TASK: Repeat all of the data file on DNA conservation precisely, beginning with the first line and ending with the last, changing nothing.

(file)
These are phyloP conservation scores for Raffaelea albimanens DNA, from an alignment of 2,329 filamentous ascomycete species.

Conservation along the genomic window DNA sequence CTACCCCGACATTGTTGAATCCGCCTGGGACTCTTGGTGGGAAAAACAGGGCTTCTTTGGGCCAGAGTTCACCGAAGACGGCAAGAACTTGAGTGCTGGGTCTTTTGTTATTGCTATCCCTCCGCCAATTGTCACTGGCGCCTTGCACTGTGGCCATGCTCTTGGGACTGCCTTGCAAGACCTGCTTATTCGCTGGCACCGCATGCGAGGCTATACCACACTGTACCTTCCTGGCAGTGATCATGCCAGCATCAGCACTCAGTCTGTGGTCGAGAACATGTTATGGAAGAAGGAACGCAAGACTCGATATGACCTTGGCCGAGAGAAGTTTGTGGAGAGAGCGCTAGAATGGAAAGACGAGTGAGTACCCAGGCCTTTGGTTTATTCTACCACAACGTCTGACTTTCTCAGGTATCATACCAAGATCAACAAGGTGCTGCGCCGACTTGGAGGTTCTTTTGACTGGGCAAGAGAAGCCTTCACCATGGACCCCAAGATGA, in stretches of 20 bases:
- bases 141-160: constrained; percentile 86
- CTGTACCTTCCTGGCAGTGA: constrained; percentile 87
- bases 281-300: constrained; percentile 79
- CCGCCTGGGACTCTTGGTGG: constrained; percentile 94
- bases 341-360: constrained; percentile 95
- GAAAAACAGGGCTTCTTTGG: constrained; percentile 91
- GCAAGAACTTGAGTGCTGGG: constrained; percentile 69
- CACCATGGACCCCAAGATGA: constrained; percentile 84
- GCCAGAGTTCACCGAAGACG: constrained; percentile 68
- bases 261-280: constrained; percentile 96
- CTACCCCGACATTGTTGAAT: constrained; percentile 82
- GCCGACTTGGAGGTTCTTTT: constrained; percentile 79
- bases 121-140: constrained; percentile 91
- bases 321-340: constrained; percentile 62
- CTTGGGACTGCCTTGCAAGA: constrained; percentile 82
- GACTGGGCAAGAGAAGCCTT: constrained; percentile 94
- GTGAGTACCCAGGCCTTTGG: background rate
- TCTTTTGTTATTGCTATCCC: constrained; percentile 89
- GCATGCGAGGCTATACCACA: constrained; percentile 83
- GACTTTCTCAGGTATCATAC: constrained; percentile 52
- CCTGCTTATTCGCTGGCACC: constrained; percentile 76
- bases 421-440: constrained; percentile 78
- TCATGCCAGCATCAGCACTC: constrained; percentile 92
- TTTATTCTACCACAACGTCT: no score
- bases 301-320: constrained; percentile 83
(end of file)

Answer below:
These are phyloP conservation scores for Raffaelea albimanens DNA, from an alignment of 2,329 filamentous ascomycete species.

Conservation along the genomic window DNA sequence CTACCCCGACATTGTTGAATCCGCCTGGGACTCTTGGTGGGAAAAACAGGGCTTCTTTGGGCCAGAGTTCACCGAAGACGGCAAGAACTTGAGTGCTGGGTCTTTTGTTATTGCTATCCCTCCGCCAATTGTCACTGGCGCCTTGCACTGTGGCCATGCTCTTGGGACTGCCTTGCAAGACCTGCTTATTCGCTGGCACCGCATGCGAGGCTATACCACACTGTACCTTCCTGGCAGTGATCATGCCAGCATCAGCACTCAGTCTGTGGTCGAGAACATGTTATGGAAGAAGGAACGCAAGACTCGATATGACCTTGGCCGAGAGAAGTTTGTGGAGAGAGCGCTAGAATGGAAAGACGAGTGAGTACCCAGGCCTTTGGTTTATTCTACCACAACGTCTGACTTTCTCAGGTATCATACCAAGATCAACAAGGTGCTGCGCCGACTTGGAGGTTCTTTTGACTGGGCAAGAGAAGCCTTCACCATGGACCCCAAGATGA, in stretches of 20 bases:
- bases 141-160: constrained; percentile 86
- CTGTACCTTCCTGGCAGTGA: constrained; percentile 87
- bases 281-300: constrained; percentile 79
- CCGCCTGGGACTCTTGGTGG: constrained; percentile 94
- bases 341-360: constrained; percentile 95
- GAAAAACAGGGCTTCTTTGG: constrained; percentile 91
- GCAAGAACTTGAGTGCTGGG: constrained; percentile 69
- CACCATGGACCCCAAGATGA: constrained; percentile 84
- GCCAGAGTTCACCGAAGACG: constrained; percentile 68
- bases 261-280: constrained; percentile 96
- CTACCCCGACATTGTTGAAT: constrained; percentile 82
- GCCGACTTGGAGGTTCTTTT: constrained; percentile 79
- bases 121-140: constrained; percentile 91
- bases 321-340: constrained; percentile 62
- CTTGGGACTGCCTTGCAAGA: constrained; percentile 82
- GACTGGGCAAGAGAAGCCTT: constrained; percentile 94
- GTGAGTACCCAGGCCTTTGG: background rate
- TCTTTTGTTATTGCTATCCC: constrained; percentile 89
- GCATGCGAGGCTATACCACA: constrained; percentile 83
- GACTTTCTCAGGTATCATAC: constrained; percentile 52
- CCTGCTTATTCGCTGGCACC: constrained; percentile 76
- bases 421-440: constrained; percentile 78
- TCATGCCAGCATCAGCACTC: constrained; percentile 92
- TTTATTCTACCACAACGTCT: no score
- bases 301-320: constrained; percentile 83